Roberta

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@bertbiz

Hi Lynn, I am so sorry you are having so much trouble finding a doctor. But that is why they call it the “practice” of medicine. The problem with MP and other diseases like it, is you have to turn into the best advocate for yourself. You have to INSIST on being seen. That’s what I had to do. I called on a Thursday and talked to the nurse practitioner and said “This is how it’s going to go…I’m going to be seen by a doctor tomorrow morning, have a CT Scan and have answers by the end of the day.” That’s exactly what happened. That’s when I got my diagnosis of MP. It is so rare, the radiologist that read my scan had never seen a case, just read about it. By the following week I was in the GI doctor’s office and was on prednisone by the end of that week. I can’t stress enough about becoming your own best advocate! Do your research, find out what the options are. If you don’t like the current doctor, find a different one. I sound a little soap-boxy, sorry. I also started on the FODMAP diet. I talk about that all the time. It was so helpful for me. I was able to eat and put back on the weight I had lost. I felt stronger and healthier. It’s a long road, as you know too well. I don’t get the whole “dermatologist’ thing. Stay strong. We are all here for you. It’s a great resource.

Roberta

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Thanks Roberta. I agree 100% about being my best advocate. I’ve already had to, so many times over the last 7 years. I was originally diagnosed in NC, & at the point that my family practitioner (best Dr EVER, I miss him very much) referred me to Duke Univ. my job transferred me to GA. I literally had to start the whole process over. For the past few years I’ve taken the “just treat the symptoms & deal with the flare-ups” approach. I’m ready to get back to searching for answers though & so is my GI. Which is why this is so frustrating! I’m getting ready to take another swing at them now. As I mentioned, I was just doing some more fact finding, when I found this site. It’s AMAZING to have the support of people who “know”!! I’ve been reading previous posts. This place has restored some of my sanity!! I’m so glad I came across this!! Thanks again!!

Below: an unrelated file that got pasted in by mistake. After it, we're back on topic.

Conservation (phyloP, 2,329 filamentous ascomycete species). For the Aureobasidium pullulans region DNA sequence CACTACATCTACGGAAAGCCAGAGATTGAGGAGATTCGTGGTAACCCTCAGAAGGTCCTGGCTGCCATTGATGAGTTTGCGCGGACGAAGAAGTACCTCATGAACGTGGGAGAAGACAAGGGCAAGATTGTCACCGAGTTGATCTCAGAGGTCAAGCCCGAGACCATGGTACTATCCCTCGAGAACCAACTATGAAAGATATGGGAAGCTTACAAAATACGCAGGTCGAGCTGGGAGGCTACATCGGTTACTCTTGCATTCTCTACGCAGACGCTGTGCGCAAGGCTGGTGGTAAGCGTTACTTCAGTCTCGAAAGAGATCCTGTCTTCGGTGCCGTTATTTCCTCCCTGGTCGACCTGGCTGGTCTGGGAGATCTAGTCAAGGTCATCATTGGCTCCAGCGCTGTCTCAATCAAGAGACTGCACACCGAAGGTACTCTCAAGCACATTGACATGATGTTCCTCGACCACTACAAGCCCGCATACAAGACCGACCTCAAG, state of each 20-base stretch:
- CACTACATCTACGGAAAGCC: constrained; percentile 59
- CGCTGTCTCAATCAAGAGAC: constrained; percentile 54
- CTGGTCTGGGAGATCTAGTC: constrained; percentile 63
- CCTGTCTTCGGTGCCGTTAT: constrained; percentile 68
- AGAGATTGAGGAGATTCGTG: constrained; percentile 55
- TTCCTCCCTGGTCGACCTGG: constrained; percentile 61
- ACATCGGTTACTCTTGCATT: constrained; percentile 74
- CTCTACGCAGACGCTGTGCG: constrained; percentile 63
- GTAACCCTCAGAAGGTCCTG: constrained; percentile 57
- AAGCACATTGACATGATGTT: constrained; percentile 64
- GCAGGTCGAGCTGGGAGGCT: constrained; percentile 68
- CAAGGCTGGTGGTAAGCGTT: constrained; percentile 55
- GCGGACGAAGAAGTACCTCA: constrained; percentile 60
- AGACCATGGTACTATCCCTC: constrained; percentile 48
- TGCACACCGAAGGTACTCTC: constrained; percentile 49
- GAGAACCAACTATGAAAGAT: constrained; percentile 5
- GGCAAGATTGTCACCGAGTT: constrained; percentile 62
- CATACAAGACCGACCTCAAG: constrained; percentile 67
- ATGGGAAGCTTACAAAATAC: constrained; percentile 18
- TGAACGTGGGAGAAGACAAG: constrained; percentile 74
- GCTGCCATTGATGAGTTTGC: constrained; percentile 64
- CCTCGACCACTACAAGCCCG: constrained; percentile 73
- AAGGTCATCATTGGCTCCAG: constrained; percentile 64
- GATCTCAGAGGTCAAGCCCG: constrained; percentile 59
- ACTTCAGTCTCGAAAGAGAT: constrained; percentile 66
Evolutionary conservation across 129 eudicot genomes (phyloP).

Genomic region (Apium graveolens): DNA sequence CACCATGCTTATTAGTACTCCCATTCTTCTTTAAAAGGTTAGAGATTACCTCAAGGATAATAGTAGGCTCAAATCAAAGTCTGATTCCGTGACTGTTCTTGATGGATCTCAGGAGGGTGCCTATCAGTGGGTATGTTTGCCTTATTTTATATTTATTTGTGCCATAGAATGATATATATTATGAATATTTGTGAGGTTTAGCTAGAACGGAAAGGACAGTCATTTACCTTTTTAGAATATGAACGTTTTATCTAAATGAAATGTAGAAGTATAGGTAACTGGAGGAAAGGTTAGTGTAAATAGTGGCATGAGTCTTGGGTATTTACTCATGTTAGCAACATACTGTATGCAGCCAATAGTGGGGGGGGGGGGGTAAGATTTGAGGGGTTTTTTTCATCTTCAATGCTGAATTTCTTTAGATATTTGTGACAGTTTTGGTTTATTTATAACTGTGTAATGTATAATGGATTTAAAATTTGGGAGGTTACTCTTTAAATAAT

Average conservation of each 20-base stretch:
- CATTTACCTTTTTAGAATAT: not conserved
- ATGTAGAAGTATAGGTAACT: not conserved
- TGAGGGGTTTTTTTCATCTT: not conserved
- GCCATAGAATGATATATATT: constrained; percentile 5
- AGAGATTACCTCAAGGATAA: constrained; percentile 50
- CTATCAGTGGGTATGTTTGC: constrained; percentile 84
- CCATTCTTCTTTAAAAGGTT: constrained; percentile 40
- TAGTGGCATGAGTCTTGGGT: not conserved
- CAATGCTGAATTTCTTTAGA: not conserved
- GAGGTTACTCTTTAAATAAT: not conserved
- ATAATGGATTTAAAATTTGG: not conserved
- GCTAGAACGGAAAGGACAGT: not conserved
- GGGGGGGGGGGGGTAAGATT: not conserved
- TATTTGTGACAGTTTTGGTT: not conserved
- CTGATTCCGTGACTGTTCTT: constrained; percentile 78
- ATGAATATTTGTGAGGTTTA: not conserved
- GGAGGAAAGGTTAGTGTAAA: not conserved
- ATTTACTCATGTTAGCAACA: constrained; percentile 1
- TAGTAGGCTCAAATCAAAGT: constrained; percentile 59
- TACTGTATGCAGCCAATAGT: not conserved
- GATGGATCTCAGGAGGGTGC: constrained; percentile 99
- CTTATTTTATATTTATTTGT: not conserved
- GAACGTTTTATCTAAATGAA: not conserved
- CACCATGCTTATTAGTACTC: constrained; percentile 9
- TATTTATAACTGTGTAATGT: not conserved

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@miker46

Hello all,

I’m still dealing with this annoying condition. My GP has put me on a ‘burst’ treatment of prednisone 40mg/day for 7 days. I’m on day 6 and don’t feel any different. Still minor pain (probably equivalent to a toothache), in the lower left quadrant/pelvis. When I spoke to the GI doc, he indicated to me that if I could manage the pain, to stay off of prednisone because of the side effects. The only reason I decided to try the drug was because I’m travelling overseas to Thailand for a month (December) and thought I should bring a prescription with me..but my doc suggested I take it now. I’m pretty sure this is going to lead to a longer dose — which I’m apprehensive about taking. I think I may just go back to pain management. The frustrating part is the lack of knowledge from the medical community. There doesn’t seem to be any “plan” to combat this situation.

Regarding the food and diet suggestions listed here in this forum. Is there any research supporting this? Can someone post a link? I monitor my food pretty closely for general diet/health purposes, I don’t see any direct connection to what I’ve eaten and how I feel.

Oh..does anyone feel better when standing/lying down? I find the pain worsens when I’m sitting…just curious if anyone else experiences this.

Thanks,
Mike

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Hi Roberta,

Thanks for the response. Yes, I’m dealing with MP.

I agree, moving/exercise keeps the pain in check. The more I move, the more I forget about it…and like I said, when I’m sitting it’s the worse (and sadly I have an office job — think I may invest in a standing desk for work).

Regarding the FODMAP stuff – where did you first hear about this? Why did you decide to start a diet for an unrelated condition (is it not for IBS sufferers?)

Thanks again,
Mike

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I’m so glad you found us and I’m so glad you’re here. It was really helpful for me, as well. Good luck and keep us posted.

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@miker46

Hello all,